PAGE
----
As an amputee, the acceptance and support that 26-year-old David Krupa received while growing up in Forest Park helped inspire him to assist others with similar conditions. As the director of the Range of Motion Project (ROMP), Krupa provides prosthetics to the citizens of Zacapa, a town of 50,000 in a remote region of the Latin American country.
Though he helps dozens of poor and disabled people lead more normal lives, Krupa will never forget his first trip to the sultry nation.
Krupa was born with a condition that necessitated the amputation of his left foot and during his first trip to Guatemala, he was amazed to see a 12-year-old girl who suffered from the same rare birth defect.
“Her life mirrored mine,” Krupa said. “We amputated her foot, fitted her with a prosthetic and opened up her world.”
When Krupa was growing up in Forest Park, no one gave him a hard time about his prosthetic leg. If someone asked him about it at the pool, he would give the usual shark attack, or land mine explanation. In elementary school and during his days at Fenwick High School, Krupa was encouraged to play sports. He enjoyed football, soccer and swimming and wrestled in high school.
“I always felt invited and included,” Krupa said. “It’s sad to not see that in other places.”
Those “other places” would include the poverty stricken towns and villages of Latin America, where amputees are often shunned by society, Krupa said. As the director of the ROMP program, Krupa is able to give amputees a chance to lead productive lives when they might otherwise languish in poverty.
ROMP provides prosthetics to the poorest people in the least-served areas. The artificial limbs serve as simple solutions to severe problems. ROMP uses recycled parts from used prosthetics to help these young amputees lead productive lives.
“In the U.S., amputations often result from geriatric diseases,” Krupa said. “In Guatemala, it’s a young person’s disease.”
As a boy, Krupa received medical care from Shriner’s Hospital for Children and was fitted with prosthetics from Scheck & Siress, in Oak Park. This company was instrumental in the start-up of ROMP. The company has provided equipment, expertise and storage space for the project.
Eric Neufeld is the president of ROMP and a Scheck & Siress employee. Neufeld, like Krupa, is prosthetist who graduated from Northwestern University. The two met in 2003 and established their non-profit program in collaboration with other aid organizations in Guatemala.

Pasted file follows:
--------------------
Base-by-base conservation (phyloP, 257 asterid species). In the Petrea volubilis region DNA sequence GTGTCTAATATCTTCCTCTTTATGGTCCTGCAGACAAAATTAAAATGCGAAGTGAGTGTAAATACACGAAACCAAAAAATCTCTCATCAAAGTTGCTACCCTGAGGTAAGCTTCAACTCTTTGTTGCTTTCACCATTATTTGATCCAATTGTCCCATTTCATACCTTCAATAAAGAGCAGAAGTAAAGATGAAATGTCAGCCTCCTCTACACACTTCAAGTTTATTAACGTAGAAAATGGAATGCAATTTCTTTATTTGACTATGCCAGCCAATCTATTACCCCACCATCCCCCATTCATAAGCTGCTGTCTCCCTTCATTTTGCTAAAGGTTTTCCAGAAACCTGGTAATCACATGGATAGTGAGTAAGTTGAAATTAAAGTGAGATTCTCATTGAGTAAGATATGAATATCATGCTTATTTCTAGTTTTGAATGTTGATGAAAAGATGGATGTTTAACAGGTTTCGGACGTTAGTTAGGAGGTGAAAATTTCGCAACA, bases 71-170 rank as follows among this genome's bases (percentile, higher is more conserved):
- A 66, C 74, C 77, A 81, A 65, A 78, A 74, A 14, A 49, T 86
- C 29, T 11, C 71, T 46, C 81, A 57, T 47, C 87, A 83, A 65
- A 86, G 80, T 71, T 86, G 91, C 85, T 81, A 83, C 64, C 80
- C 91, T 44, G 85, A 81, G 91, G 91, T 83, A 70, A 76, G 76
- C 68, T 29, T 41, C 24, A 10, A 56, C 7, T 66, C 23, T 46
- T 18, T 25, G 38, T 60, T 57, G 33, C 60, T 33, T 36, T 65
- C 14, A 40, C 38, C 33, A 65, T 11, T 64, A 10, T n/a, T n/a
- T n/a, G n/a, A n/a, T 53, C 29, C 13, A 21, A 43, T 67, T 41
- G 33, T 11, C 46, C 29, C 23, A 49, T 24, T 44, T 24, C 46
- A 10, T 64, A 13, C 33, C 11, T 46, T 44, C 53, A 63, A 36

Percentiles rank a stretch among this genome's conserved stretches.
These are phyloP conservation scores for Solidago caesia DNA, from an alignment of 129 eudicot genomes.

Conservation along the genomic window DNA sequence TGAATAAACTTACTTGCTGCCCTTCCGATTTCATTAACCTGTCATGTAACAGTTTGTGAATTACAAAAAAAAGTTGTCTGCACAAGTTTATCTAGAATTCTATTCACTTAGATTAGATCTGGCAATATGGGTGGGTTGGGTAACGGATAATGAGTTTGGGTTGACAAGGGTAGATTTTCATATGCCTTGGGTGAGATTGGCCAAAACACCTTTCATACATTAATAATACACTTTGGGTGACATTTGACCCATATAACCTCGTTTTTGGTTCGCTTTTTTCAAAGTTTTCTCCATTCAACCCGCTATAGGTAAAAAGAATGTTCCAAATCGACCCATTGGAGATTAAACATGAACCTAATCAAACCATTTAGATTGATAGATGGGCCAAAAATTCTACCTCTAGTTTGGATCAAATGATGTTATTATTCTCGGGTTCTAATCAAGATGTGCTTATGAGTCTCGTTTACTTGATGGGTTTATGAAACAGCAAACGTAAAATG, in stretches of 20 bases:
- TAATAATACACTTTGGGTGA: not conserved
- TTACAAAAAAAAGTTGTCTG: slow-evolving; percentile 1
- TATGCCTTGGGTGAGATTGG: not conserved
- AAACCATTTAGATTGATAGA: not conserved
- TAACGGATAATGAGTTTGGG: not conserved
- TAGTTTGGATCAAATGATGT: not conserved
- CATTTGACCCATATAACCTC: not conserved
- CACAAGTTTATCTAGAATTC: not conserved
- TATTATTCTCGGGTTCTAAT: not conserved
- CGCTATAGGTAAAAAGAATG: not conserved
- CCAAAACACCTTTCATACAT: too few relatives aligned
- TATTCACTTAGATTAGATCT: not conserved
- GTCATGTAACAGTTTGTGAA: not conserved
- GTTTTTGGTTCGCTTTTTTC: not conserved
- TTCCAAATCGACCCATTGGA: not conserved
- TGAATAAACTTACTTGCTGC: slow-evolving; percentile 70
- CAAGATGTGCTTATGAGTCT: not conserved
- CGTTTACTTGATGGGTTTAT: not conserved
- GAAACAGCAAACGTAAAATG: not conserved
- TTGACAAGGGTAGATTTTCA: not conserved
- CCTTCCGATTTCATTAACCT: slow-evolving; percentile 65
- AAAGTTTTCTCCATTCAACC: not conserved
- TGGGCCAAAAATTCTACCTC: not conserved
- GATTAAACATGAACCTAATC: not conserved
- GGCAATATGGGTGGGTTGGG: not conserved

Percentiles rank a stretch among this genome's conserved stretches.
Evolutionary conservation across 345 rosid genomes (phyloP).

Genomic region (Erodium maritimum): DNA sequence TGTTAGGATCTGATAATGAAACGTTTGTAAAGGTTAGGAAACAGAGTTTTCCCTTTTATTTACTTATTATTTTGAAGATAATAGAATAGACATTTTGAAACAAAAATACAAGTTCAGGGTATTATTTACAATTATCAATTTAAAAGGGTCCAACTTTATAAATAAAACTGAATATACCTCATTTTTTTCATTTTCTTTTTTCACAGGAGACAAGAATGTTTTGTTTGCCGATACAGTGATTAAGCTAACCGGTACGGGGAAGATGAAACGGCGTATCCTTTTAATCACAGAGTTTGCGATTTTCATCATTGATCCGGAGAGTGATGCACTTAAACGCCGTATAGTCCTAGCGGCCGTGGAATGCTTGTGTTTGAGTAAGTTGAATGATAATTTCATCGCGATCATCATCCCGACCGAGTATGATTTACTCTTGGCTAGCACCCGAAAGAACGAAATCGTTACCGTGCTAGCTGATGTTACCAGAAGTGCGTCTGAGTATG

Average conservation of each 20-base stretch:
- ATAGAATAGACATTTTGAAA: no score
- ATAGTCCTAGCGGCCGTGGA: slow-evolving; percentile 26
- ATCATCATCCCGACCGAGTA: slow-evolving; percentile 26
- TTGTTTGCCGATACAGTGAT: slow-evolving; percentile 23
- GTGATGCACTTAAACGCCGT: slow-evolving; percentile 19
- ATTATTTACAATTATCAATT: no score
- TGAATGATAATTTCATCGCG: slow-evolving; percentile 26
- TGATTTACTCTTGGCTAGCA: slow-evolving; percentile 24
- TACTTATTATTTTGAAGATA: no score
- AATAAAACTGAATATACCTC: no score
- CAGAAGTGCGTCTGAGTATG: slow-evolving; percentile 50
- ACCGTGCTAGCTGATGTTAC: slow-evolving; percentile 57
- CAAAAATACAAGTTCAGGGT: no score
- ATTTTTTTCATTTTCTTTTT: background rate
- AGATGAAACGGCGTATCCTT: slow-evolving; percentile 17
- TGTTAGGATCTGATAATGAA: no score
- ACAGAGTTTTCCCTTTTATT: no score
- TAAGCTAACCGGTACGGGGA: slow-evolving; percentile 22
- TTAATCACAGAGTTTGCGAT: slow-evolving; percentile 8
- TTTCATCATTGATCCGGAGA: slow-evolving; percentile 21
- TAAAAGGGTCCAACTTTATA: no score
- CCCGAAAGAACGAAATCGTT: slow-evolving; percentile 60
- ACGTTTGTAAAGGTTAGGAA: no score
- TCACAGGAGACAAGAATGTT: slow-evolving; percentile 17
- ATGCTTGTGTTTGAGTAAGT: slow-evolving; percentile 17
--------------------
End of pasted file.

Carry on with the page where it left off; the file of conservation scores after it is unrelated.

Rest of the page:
Their principal partner is a physicians group from Indiana called Hearts In Motion. This group has provided health care to the people of Zacapa for the past 25 years and worked with Scheck & Siress to supply prosthetics.
Donated parts enable ROMP to outfit amputees with prosthetics for $300 when it would normally cost between $5,000 and $20,000. Krupa is the only full-time employee of ROMP, which has an annual operating budget of $50,000.
“These parts are worth thousands of dollars,” Krupa said. “We break them down and fit them to new patients.”
One of Krupa’s boyhood friends, Lucius Baker recently volunteered for ROMP and said the program is changing people’s lives. Baker remembers how Krupa overcame his disability and served as an inspiration to others. But Baker said he was blown away by the work ROMP is doing in Zacapa.
“The clinic is very well organized,” Baker said. “The people are very appreciative. They can’t afford a regular doctor, or hospital. For them, Dave’s a godsend.”
Baker helped sort inventory and also had a chance to see Krupa apply his engineering skills in the construction of prosthetics.
“I was very impressed,” Baker said. “To see patients walk again, to move their arms, to look ‘normal’–it was amazing. It’s hard to save the world but Dave shows you can touch a lot of people in small but important ways.”
Krupa lives year-round in Guatemala and welcomes volunteer groups every two months. He will host another volunteer group in October. He has received financial support from Forest Park National Bank, local bar owners and high school students.
ROMP also offers an Amputee Sponsorship Program to the public, which allows donors to provide a prosthetic limb to a patient for $300. In return, the program provides the donor with updates of the patient’s progress.